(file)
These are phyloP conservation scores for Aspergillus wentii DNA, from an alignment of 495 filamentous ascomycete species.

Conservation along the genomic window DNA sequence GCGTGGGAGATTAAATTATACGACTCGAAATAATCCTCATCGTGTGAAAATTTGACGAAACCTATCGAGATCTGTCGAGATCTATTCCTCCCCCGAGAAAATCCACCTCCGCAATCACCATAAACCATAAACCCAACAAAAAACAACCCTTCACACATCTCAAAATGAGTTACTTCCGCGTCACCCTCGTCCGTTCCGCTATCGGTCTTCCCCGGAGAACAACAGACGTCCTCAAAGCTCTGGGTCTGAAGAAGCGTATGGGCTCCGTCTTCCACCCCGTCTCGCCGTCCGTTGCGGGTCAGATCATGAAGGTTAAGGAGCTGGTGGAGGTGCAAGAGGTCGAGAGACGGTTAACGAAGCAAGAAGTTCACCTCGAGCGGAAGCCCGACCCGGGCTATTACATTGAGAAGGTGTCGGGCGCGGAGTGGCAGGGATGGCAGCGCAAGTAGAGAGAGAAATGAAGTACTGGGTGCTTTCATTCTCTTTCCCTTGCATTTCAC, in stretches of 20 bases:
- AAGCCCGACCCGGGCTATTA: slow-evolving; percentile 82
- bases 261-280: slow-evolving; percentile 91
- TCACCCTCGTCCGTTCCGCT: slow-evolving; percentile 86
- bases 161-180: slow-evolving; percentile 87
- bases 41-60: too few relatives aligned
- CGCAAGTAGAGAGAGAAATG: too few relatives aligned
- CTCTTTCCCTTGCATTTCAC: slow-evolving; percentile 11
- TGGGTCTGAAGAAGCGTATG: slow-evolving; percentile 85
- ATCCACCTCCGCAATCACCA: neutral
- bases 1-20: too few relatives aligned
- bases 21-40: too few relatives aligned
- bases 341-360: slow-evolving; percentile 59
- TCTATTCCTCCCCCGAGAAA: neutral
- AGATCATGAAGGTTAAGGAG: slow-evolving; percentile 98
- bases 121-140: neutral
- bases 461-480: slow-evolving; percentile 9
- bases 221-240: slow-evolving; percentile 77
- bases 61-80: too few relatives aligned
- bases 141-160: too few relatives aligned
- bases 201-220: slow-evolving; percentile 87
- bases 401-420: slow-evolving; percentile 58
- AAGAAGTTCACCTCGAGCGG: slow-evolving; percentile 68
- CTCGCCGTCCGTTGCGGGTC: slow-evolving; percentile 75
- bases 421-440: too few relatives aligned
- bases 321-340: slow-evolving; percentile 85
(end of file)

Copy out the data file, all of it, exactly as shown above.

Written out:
These are phyloP conservation scores for Aspergillus wentii DNA, from an alignment of 495 filamentous ascomycete species.

Conservation along the genomic window DNA sequence GCGTGGGAGATTAAATTATACGACTCGAAATAATCCTCATCGTGTGAAAATTTGACGAAACCTATCGAGATCTGTCGAGATCTATTCCTCCCCCGAGAAAATCCACCTCCGCAATCACCATAAACCATAAACCCAACAAAAAACAACCCTTCACACATCTCAAAATGAGTTACTTCCGCGTCACCCTCGTCCGTTCCGCTATCGGTCTTCCCCGGAGAACAACAGACGTCCTCAAAGCTCTGGGTCTGAAGAAGCGTATGGGCTCCGTCTTCCACCCCGTCTCGCCGTCCGTTGCGGGTCAGATCATGAAGGTTAAGGAGCTGGTGGAGGTGCAAGAGGTCGAGAGACGGTTAACGAAGCAAGAAGTTCACCTCGAGCGGAAGCCCGACCCGGGCTATTACATTGAGAAGGTGTCGGGCGCGGAGTGGCAGGGATGGCAGCGCAAGTAGAGAGAGAAATGAAGTACTGGGTGCTTTCATTCTCTTTCCCTTGCATTTCAC, in stretches of 20 bases:
- AAGCCCGACCCGGGCTATTA: slow-evolving; percentile 82
- bases 261-280: slow-evolving; percentile 91
- TCACCCTCGTCCGTTCCGCT: slow-evolving; percentile 86
- bases 161-180: slow-evolving; percentile 87
- bases 41-60: too few relatives aligned
- CGCAAGTAGAGAGAGAAATG: too few relatives aligned
- CTCTTTCCCTTGCATTTCAC: slow-evolving; percentile 11
- TGGGTCTGAAGAAGCGTATG: slow-evolving; percentile 85
- ATCCACCTCCGCAATCACCA: neutral
- bases 1-20: too few relatives aligned
- bases 21-40: too few relatives aligned
- bases 341-360: slow-evolving; percentile 59
- TCTATTCCTCCCCCGAGAAA: neutral
- AGATCATGAAGGTTAAGGAG: slow-evolving; percentile 98
- bases 121-140: neutral
- bases 461-480: slow-evolving; percentile 9
- bases 221-240: slow-evolving; percentile 77
- bases 61-80: too few relatives aligned
- bases 141-160: too few relatives aligned
- bases 201-220: slow-evolving; percentile 87
- bases 401-420: slow-evolving; percentile 58
- AAGAAGTTCACCTCGAGCGG: slow-evolving; percentile 68
- CTCGCCGTCCGTTGCGGGTC: slow-evolving; percentile 75
- bases 421-440: too few relatives aligned
- bases 321-340: slow-evolving; percentile 85